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Passing VB Date Types

We have a rather strange problem with some code.

We have a client and a server.  The two machine probably have different locales and date formats.

The client is passing a date to the server as a paramater, and the month and year keep getting flipped.

The dataobject was created on the client using an RDS Datasace.

Has anybody ever experienced problems like this?  Are there any known bugs regarding the date type when passed over RDS?

I've tried google, but no luck.

Ged Byrne
Wednesday, May 14, 2003

What format are you using?
What locales are the machines running?
What database are you using?
What is the granularity of the date - ie does it include the time?
Do you have any control over the source code for the client and/or server?

Just to put your mind at rest, almost everybody has trouble with date formats at some point.

A good "common" format is, e.g. 20030514 10:38:00 - I don't know if it has a name.

General advice: Always have a DisplayDateFormat() function. You may also need a StoreDateFormat() function. Try and ensure that a common format is used when doing anything other than displaying dates. Doesn't really matter what it is, as long as its consistent.

Justin
Wednesday, May 14, 2003

The server has US locale and the client has either UK or any european locale.


The date is stored in a table on SQL server.  They are saved as strings in uk dmy format.

The date is being read correctly and converted using CDate() to a date.

There are 3 such dates held in a variant array that then get passed, via RDS, to a server object.

The thing I don't understand is that the date is being passed as a date, not a string.

Ged Byrne
Wednesday, May 14, 2003

Is there a particular reason you're storing the data as a string, and not ummm... I don't know..... a datetime?

Rick (www25.brinkster.com/rchildress)
Wednesday, May 14, 2003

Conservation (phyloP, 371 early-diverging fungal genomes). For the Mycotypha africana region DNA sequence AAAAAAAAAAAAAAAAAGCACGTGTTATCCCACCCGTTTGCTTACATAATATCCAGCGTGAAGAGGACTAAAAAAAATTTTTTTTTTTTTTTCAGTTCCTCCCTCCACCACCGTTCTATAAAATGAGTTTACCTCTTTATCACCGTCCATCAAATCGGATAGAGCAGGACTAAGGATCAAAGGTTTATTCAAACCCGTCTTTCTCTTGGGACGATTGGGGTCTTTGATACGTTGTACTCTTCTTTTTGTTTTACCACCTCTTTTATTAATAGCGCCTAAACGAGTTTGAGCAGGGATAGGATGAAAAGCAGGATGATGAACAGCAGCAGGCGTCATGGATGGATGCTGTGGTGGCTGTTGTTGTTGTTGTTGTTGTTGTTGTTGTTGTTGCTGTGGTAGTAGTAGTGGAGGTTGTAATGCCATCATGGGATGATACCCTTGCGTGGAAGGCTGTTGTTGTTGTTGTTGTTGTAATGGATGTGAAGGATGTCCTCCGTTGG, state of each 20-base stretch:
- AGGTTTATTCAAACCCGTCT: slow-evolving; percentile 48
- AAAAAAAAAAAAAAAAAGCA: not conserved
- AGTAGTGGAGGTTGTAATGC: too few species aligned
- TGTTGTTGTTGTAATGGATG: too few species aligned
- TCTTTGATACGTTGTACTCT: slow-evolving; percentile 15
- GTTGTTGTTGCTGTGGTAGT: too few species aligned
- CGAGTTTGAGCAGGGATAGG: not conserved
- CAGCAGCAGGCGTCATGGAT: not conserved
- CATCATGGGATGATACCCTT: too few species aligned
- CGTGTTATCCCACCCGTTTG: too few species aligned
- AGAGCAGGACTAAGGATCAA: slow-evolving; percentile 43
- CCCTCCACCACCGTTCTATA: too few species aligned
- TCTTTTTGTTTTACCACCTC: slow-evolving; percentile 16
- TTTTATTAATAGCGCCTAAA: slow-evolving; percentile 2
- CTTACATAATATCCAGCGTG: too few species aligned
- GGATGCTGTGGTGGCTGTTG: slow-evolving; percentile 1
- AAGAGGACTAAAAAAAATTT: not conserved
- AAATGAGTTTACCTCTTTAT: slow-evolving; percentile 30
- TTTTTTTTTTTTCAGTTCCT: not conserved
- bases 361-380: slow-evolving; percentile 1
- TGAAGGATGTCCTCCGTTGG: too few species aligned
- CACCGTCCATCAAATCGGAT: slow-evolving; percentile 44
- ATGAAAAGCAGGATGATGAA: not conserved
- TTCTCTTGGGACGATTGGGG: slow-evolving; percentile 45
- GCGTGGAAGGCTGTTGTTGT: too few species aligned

> A good "common" format is, e.g. 20030514 10:38:00 - I
> don't know if it has a name.

It does, it's the International Organisation for Standardization ISO 8601. I wish it was more widely applied; most of the date/time problems I come across software projects derive from month and day ordering.

Using the standard removes this ambiguity, and standardises on the 24hr time format.

Pietro
Wednesday, May 14, 2003

I store all dates as 37551.1492824074 and format as needed... DateTimeFormat().

I'm sure this is repleat with problems but I haven't run across any yet.


Wednesday, May 14, 2003

We're using VBs internal date type.

I'm guessing it stores the date as number of days since 1900 or some other date.

Ged Byrne
Wednesday, May 14, 2003

Ged,

maybe this can help you?

http://yvolksoft.narod.ru/VBTips/Format4SQL.html

Just me (Sir to you)
Wednesday, May 14, 2003

clng(int(Now()))

Depending on what you are trying to do, it may be in your interest to convert the date to a long for storage and transit and only use date formats for display.

(Int() is needed so that dates after noon don't round up to tomorrow).

Ran Whittle
Wednesday, May 14, 2003

We've solved the problem by passing the date as a formatted string.

This is counter sense, surely a string shouldn't be preferrable to a specific data type.  Still, it works now.